Weekly jobless claims are dropping for the second week in a row

The number of people filing for unemployment benefits for the first time unexpectedly dropped last week, marking a second consecutive decline.

The Labor Department said on Thursday that initial jobless claims fell by 19,000 to 787,000 in the week ending Dec. 26. Economists polled by Dow Jones expected initial jobless claims to rise to 828,000. Last week’s total initial claims were revised upwards by 3,000 to 806,000.

Continuing claims, which include those who have received unemployment benefits for at least two consecutive weeks, fell by 103,000 to 5.219 million in the week beginning December 19. Data on continuing claims are one week behind the initial claims numbers.

The number of people receiving benefits across all unemployment programs decreased by 800,000 to 19.6 million.

The four-week moving average for first-time applicants increased by 17,750 to 8,36750, indicating that the job market is still under pressure with the outbreak of the Coronavirus pandemic.

“There is no real improvement in the data,” John Riding, an economic advisor at Brean Capital, told CNBC.Squawk Box“What we are seeing is a very difficult time in the economy with the virus recovery that we have seen and the slow implementation of vaccination.”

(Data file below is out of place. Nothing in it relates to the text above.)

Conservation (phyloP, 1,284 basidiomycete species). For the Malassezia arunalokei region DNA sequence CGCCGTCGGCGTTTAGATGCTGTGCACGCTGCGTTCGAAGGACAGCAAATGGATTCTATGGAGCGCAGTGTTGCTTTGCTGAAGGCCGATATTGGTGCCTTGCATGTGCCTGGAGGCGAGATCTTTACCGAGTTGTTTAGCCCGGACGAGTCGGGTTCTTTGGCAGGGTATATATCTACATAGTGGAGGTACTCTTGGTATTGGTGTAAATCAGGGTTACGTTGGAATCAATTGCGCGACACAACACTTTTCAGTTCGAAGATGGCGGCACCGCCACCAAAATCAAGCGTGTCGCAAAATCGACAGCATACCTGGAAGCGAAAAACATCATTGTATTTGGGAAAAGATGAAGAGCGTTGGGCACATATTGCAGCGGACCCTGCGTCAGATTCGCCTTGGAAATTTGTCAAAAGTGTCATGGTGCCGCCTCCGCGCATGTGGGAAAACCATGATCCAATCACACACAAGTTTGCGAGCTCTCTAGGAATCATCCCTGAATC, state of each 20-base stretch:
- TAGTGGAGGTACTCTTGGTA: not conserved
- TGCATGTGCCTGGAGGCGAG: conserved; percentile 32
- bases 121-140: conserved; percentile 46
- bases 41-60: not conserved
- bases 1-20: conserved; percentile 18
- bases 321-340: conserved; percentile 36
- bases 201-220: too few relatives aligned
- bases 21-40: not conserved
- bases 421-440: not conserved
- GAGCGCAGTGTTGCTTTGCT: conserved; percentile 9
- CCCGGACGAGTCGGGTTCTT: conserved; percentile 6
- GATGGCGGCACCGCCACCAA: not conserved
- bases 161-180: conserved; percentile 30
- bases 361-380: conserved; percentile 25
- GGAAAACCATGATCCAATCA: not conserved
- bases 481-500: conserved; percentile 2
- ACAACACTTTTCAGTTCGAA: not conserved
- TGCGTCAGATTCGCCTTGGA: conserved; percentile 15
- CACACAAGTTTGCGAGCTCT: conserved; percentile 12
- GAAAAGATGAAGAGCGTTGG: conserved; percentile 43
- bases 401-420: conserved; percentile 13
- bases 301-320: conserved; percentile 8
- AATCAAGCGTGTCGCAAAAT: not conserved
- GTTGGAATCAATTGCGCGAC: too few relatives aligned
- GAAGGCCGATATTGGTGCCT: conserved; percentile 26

The United States records at least 181,998 new coronavirus cases each day, based on the seven-day average calculated by CNBC using Johns Hopkins University data. The country’s hospitalization rate from Covid has also soared, surpassing 125,000 for the first time.

“There is good news going forward, but you can’t see it with these numbers,” said Riding. “This good news will come at the point where there is enough [vaccine] In people’s arms and approaching something like herd immunity. Unfortunately, this will not last until the summer. “

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US lawmakers recently approved a $ 900 billion Covid stimulus package that includes $ 600 direct payments to most Americans. This week, the House passed a measure that would raise those payments to $ 2,000, but Senate Majority Leader Mitch McConnell blocked it.

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